Why French Will Remain The 'Other' Global Language
According to the projections of The International Organization of La Francophone, the language of Molière will retain its status in the next half-century thanks to the demographic growth of Africa.
PARIS — Molière would be happy. Fifty years from now, French will be spoken by 477 to 747 million people around the world, according to estimates from the annual report of The International Organization of La Francophonie (OFI), published this month. The forecast is a major jump from the 300 million French speakers today, thanks to the growing population of the African continent, who make up two-thirds of the planet's francophones.
French would thus remain behind English as the second truly global language in the world — spoken on four continents (North America, Europe, Africa, Oceania) — if one takes into account that Chinese is primarily spoken in one country, and that Spanish is practiced on two continents, and that many different languages are spoken within the Arabic federations. Today, French is the sole official language in 14 countries and co-official language in 17 other countries. Its status as the dominant language in education, public administration, media, or trade in some 50 countries provides a significant advantage to businesses within Francophone countries, since they have an advantage over their competitors faced with a language barrier.
Still, there are open questions about the influence and evolution of the French language, since "the francophone galaxy turns out to be complex," explains Alexandre Wolff of the OIF. Only 235 million people "live in French," which means that they use it daily or have been educated in French, either in France (the only country where it is the only daily language of the vast majority of francophone countries), or in another sub-national region that is purely francophone (Romandy Switzerland, Quebec, Wallonia, etc.), or in a country where French is the native language for a portion of the population alongside other aboriginal languages: Benin, Burkina Faso, Congo, Ivory Coast, French Guiana, Mali, Niger, Democratic Republic of Congo, Senegal, Togo, Algeria, Morocco, Mauritius, Tunisia and Lebanon.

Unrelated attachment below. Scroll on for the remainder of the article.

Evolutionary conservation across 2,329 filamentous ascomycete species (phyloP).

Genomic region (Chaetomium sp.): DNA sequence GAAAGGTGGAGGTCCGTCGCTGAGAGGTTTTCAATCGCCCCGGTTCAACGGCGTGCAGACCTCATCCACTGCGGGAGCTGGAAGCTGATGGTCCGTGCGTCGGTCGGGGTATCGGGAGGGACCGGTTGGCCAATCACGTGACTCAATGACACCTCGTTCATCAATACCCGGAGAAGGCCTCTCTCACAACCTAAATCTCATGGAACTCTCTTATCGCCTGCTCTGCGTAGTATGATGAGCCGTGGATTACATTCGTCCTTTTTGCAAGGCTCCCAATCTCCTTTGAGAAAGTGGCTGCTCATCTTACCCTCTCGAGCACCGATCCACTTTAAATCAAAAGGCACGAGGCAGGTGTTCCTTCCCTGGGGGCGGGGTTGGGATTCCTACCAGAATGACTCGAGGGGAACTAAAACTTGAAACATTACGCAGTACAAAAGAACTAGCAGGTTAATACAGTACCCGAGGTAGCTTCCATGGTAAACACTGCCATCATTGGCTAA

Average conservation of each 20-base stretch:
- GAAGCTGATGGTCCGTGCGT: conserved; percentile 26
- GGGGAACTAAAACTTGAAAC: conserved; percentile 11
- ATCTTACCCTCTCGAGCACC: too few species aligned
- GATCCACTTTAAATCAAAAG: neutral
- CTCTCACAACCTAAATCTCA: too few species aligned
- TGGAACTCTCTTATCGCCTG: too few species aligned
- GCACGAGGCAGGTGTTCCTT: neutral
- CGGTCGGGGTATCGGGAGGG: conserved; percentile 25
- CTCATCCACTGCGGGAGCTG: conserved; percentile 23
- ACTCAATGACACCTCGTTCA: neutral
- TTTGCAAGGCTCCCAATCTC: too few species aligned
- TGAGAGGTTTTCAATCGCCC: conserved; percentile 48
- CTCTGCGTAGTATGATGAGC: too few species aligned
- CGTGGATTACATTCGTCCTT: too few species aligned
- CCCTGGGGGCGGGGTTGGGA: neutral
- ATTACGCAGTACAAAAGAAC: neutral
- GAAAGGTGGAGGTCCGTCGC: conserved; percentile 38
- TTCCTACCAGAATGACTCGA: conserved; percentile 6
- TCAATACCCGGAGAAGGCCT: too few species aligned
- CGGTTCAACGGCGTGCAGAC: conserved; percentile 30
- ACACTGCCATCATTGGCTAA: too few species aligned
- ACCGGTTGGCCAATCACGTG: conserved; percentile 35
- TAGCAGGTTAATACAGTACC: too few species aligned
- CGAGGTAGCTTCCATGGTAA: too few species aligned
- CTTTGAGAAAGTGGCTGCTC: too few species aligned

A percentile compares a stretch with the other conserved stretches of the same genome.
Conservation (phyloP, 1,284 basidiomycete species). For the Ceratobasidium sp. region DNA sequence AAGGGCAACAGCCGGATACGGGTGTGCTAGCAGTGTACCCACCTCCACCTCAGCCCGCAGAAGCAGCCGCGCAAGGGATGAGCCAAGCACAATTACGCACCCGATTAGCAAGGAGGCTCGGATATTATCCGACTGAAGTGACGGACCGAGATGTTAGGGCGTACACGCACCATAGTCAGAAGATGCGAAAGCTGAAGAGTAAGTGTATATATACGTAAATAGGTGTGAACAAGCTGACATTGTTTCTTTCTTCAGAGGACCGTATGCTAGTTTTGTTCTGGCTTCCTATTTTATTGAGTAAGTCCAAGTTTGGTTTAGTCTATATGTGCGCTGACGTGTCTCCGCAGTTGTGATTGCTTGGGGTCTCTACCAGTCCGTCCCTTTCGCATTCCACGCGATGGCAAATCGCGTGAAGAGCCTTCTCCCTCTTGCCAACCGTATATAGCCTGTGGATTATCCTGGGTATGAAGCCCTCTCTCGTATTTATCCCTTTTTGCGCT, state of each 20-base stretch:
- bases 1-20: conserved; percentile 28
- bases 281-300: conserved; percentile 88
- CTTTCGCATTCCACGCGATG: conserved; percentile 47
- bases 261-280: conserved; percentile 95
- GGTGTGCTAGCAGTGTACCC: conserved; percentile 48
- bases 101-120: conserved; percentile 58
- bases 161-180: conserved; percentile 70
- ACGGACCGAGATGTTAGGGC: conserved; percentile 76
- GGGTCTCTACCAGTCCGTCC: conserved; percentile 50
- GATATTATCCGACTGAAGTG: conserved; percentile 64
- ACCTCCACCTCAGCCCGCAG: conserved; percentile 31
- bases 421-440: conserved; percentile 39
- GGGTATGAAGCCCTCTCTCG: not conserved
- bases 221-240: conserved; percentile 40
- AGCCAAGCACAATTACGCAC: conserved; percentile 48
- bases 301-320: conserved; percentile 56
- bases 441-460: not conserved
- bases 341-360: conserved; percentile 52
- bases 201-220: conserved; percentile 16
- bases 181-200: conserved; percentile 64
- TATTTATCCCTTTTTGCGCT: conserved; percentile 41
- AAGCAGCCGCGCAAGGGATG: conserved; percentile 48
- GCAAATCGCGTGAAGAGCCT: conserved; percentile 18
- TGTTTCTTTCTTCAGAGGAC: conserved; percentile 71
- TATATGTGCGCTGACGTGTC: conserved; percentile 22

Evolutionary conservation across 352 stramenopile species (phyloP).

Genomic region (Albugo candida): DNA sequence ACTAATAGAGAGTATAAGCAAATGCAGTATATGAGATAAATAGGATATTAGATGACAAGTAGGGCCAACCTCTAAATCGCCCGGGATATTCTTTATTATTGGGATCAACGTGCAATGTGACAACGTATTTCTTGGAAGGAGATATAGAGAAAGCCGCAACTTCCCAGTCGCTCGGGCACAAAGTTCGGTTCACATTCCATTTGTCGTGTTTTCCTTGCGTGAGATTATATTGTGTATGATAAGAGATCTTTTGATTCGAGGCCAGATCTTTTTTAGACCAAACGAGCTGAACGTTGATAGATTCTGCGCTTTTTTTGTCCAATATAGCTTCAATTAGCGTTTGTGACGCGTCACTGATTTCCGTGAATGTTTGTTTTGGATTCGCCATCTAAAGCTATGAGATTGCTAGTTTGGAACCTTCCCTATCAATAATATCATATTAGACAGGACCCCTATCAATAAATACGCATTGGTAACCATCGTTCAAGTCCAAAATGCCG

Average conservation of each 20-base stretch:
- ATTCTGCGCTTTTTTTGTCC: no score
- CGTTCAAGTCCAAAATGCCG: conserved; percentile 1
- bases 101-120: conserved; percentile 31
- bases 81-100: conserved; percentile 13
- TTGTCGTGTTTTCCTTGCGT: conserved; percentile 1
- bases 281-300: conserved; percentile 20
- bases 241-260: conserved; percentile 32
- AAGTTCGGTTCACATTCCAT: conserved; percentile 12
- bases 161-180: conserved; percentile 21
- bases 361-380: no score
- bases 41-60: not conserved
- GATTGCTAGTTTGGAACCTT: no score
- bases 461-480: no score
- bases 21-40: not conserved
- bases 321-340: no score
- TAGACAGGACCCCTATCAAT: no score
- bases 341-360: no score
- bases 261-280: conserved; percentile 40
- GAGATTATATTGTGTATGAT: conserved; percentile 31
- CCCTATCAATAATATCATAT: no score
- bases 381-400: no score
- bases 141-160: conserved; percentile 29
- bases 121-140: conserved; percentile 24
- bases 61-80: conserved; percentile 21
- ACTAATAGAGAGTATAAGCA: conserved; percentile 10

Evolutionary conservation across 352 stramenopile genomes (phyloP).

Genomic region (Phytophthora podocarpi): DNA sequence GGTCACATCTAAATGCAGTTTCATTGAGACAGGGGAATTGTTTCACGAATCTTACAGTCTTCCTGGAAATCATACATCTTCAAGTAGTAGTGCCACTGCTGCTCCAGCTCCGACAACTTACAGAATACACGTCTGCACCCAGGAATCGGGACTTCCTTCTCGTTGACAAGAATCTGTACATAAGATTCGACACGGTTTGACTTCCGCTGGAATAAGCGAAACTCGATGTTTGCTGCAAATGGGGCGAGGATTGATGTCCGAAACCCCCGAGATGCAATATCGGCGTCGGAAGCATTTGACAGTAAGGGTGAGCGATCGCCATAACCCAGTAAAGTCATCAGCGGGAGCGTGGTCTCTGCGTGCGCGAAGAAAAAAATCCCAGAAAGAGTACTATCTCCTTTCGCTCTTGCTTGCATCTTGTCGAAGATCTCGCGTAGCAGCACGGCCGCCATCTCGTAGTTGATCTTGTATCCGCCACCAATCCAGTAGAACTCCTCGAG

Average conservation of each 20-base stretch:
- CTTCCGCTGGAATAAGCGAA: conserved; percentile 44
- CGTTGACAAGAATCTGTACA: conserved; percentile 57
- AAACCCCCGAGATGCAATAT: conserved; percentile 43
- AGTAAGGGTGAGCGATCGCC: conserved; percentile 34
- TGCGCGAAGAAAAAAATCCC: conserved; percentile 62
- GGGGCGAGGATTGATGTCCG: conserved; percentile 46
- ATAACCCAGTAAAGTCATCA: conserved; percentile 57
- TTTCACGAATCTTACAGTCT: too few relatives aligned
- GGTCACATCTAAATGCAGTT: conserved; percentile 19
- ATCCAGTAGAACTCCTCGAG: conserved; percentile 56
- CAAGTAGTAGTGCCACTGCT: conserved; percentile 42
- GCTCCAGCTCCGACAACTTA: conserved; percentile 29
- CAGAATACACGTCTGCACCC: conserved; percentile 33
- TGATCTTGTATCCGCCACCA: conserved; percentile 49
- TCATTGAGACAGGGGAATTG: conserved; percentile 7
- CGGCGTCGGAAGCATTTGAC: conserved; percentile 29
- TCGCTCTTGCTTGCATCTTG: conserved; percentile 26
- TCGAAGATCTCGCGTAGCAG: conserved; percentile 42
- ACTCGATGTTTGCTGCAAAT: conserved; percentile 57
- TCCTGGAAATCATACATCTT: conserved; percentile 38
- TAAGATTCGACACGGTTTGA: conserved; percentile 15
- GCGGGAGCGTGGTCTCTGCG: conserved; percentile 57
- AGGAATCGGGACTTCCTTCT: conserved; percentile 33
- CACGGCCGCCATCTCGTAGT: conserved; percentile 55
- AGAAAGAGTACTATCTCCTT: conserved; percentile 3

Some 65 million people grew up speaking French because it is one of the official languages of their country, or native language in a part of its compatriotes (Canada, Madagascar, Belgium, Luxembourg, Switzerland and dozens of African countries). "It is this articulation between the French language and other languages, which complete without exclusivity, which explains its dynamism on the global scale," says Wolff.
The importance of teaching French to non-francophone students should not be overlooked.
The explosion of francophones from the current 300 million to between 500-800 million in 2070 will come mostly from the tripling of the African population, notes Wolff, who also points out that French was dethroned by English in 2010 in Rwanda as the primary language of instruction.
The importance of teaching French to non-francophone students should not be overlooked. "We have no particular reason to be pessimistic," he said. Its status as a globalized language is a powerful argument for parents.
Predictions of the total number of French speakers must take into account geopolitics. Still, unless there are improbable colonial expansions of Russia, China, India, Brazil or Pakistan, French would keep — behind the untouchable English — its status as the only other "global" language.